But since that time I've had enough experiences with homeowners and landscapers to convince me that very few are listening and even fewer are interested in changing their ways voluntarily. A yard is an extension of a homeowner's personality, so that asking them to change their approach to yardcare is akin to asking them to change their view of themselves, their culture, and of nature, and that stuff is pretty hardwired. People take their cues from their past, their neighbors, and what the town will let them get away with. That's a lot for a brochure to compete with.


This photo speaks volumes about the dominant culture and the future of the world. First, there is a reduction of land to mere ornament--nature reduced to the role of a visual support for the house, seldom stepped on other than to mow. One of the sketches in my climate change theater is called Turf Therapy, featuring a suburban lawn who tells a therapist that she feels like a trophy wife, trapped in a co-dependent relationship with the narcissistic House. On a larger scale, nature plays the sacrificial, supporting role to meet the needs of the self-centered, extractive economy.

In this lawn and in nearly every other yard and grounds you could think of, there's also the need to simplify nature, to reduce its baffling complexity down to something less intimidating and more easily managed. We can't all have a deep knowledge of plants and plantcare, and even the professional landscape companies are little more than custodial operations. Though less extreme than in the photo, our yards reflect that.

In addition, it may seem counterproductive, self-defeating, to pile yardwaste in front of a tidied up front yard, but this juxtaposition is apparently jarring only for those of us who value public space. For those whose interest stops at the property line, this pile of grass clippings is as invisible as the fossil carbon emanating from our machines' exhaust pipes and chimneys.

Passing by, I complimented the owner on his lovely tulips and weeping cherries, and then politely explained to him and his landscaper that the town doesn't collect grass clippings. Later, I double checked and found that the town website says:
"The leaf and brush pickup does not include grass clippings. It is recommended they be mulched back into your yard. Do not leave them out for pickup."

The owner smiled and said he'd remove them, which all seemed very logical and thoughtful until a week later, when another pile appeared. Perhaps a miscommunication with his landscaper?


A week later, the pile grew larger.

Now, imagine the environmentalist's predicament. Believing in the benefits of sustainable landscaping, the environmentalist carefully crafts a brochure to convince homeowners to change their wasteful ways. If only people would read the brochure, surely they'd be swayed to change their ways. But the simple, heedless act of piling grassclippings at the curb sends a more powerful message than any brochure ever could. Each passerby who sees the grassclippings is thinking, "Oh, maybe that's what I should do."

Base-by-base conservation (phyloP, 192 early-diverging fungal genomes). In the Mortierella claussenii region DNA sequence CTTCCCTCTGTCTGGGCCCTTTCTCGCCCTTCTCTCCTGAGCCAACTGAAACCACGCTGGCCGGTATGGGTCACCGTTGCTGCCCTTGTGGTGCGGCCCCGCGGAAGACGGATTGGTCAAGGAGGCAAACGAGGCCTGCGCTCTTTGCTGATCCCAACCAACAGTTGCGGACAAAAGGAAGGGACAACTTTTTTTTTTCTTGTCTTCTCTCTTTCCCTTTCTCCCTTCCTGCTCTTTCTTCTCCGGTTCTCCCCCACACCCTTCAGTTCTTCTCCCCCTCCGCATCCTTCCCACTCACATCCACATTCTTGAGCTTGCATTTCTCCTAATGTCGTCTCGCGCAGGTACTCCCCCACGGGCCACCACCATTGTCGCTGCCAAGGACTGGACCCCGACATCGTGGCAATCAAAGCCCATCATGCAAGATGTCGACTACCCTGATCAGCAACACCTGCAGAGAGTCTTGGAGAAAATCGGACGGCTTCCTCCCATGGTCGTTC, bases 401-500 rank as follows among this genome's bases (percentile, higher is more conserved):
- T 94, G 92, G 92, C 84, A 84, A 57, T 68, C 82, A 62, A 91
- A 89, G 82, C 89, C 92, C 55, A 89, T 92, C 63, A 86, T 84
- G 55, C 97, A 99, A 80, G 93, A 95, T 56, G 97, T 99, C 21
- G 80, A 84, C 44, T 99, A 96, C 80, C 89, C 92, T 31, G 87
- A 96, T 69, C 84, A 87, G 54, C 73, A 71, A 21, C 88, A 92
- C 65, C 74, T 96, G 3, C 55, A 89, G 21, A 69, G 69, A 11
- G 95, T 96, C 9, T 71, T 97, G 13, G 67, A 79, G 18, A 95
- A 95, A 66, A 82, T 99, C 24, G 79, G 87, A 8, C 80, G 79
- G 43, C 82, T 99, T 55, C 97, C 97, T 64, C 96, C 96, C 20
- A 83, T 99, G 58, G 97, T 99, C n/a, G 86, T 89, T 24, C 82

Meanwhile, the rains come and cars run over the pile, spreading its rapidly decaying, high nitrogen contents and washing nutrient pollution into the local waterway. The nutrients feed algal growth in the water, the subsequent decay of which depletes the oxygen available for fish to breathe. Such are the complex ways of nature, all taking place far from view until the fish go belly up in Carnegie Lake, not from this one pile of grassclippings but from the collective impacts of biological and chemical insult that we unthinkingly impose on the world around us.


And imagine the town's predicament. If they scoop up the clippings on one of their collection days, they encourage the homeowner to continue violating the ordinance. But if the town stays true to its ordinance, the clippings then sit there for weeks, looking ugly and raising a stink if disturbed, given the anaerobic decomposition going on inside the dense pile.

A comic aside: I was walking my dog by the man's house sometime later, when the dog, being a dog, decided to pee on the grass extension between the sidewalk and the curb. The man, who was cutting down his spent tulips, waved us away, as if I were supposed to give my dog the bum rush, lest the pee impact the pristinity of the lawn. It's as if the lawn becomes more carpet than something alive, cut off from nature's cycling of nutrients. The disconnect between private and public, yard and the natural world beyond, is deeply entrenched, and I don't see how any educational intervention, no matter how thoughtful, will ever change that on its own.

It's not right for environmentalists to be burdened with the task of changing behavior. In essence, we are being punished with extra work while the malefactors blithely keep doing what they've always done. When, through policy change and enforcement, and through better options like containerization of yardwaste in compost carts, people are both required and encouraged to change their ways, that's when an informative brochure will help people adopt, and feel good about, a more ecological approach.


Update: After several weeks, the pile of grass clippings finally disappeared. Apparently the homeowner, who also runs a landscape company, gave up hope that the town would take them away. I doubt that he'll pile any more grassclippings at the curb. He changed his ways not because of education, but because the town made a rule and stuck with it.